Washington Brief - June 2006

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Dateline: April 17, 2006

Congratulations to the 2006 PAGI Award Winners!
This year, the Government Relations Committee (GRC) received eight nominations for the 2006 AALL Public Access to Government Information (PAGI) Award that has been given since 1999 to recognize individuals or organizations that have made significant contributions to protect and promote greater public access to government information. The AALL Awards Committee just announced that it concurs with the GRC's recommendations submitted by Chair Timothy L. Coggins that two awards be given this year. AALL will honor the National Indian Law Library (NILL) and Steven Aftergood of the Federation of American Scientists during the Awards Ceremony in St. Louis on Sunday afternoon, July 9th. Please join us as we honor these two outstanding PAGI Award recipients who have promoted and championed greater public access to government information and the public's right to know.

The National Indian Law Library (www.narf.org) is the most comprehensive and valuable collection of Indian law resources including tribal constitutions, codes and federal Indian law resources. Equally important is the NILL's strong commitment to serving all members of the public and providing important services to assist people with their Indian law-related information needs. Library director David Selden and associate director, Monica Martens, are to be commended for their commitment to increasing public access to the NILL's print and electronic collections. Funded by the Native American Right Fund and grants, the NILL has made a significant impact in providing access to government information to Indian tribal members, librarians, legal researchers and the public.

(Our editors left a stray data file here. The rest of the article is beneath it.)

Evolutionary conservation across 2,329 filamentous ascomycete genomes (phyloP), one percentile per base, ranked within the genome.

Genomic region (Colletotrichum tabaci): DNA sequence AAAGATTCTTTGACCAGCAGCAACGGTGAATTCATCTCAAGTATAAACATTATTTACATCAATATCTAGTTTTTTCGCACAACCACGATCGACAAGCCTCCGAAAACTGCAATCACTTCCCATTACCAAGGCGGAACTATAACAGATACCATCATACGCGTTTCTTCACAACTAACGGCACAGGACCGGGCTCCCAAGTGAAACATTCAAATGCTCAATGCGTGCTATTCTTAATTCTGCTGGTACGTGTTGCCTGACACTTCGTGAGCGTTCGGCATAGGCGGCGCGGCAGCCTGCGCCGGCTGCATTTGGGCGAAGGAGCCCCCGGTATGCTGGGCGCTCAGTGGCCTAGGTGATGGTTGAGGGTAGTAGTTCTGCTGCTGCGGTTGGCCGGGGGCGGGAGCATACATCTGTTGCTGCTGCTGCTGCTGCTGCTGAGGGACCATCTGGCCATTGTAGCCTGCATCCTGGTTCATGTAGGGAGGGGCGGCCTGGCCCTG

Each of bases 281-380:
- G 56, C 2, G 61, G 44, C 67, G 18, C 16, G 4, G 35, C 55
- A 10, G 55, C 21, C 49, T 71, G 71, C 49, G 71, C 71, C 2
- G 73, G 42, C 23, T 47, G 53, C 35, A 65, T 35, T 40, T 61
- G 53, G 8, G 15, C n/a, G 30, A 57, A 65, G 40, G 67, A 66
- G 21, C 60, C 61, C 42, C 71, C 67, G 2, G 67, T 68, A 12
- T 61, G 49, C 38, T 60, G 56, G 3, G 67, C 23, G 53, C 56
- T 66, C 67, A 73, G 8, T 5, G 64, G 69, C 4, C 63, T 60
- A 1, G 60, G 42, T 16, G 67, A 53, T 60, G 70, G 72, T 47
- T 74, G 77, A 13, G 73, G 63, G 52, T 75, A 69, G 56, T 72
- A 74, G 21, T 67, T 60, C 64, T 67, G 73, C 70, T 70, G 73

Steven Aftergood of the Federation of American Scientists (www.fas.org) is equally deserving of the 2006 PAGI Award for his effective voice in defense of openness in government and against unnecessary government secrecy. Senior research analyst at the Federation of American Scientists and director of its Project on Government Secrecy, Steve has for the past fifteen years worked diligently to reduce the scope of government secrecy, to accelerate the declassification of cold war documents, and to promote the reform of official secrecy practices. He writes and edits the Secrecy News, a valuable and timely email newsletter that informs the public, the news media and government officials of the latest developments in secrecy, security and intelligence policies. Congratulations to Steve and the National Indian Law Library for receiving AALL's prestigious 2006 PAGI Award!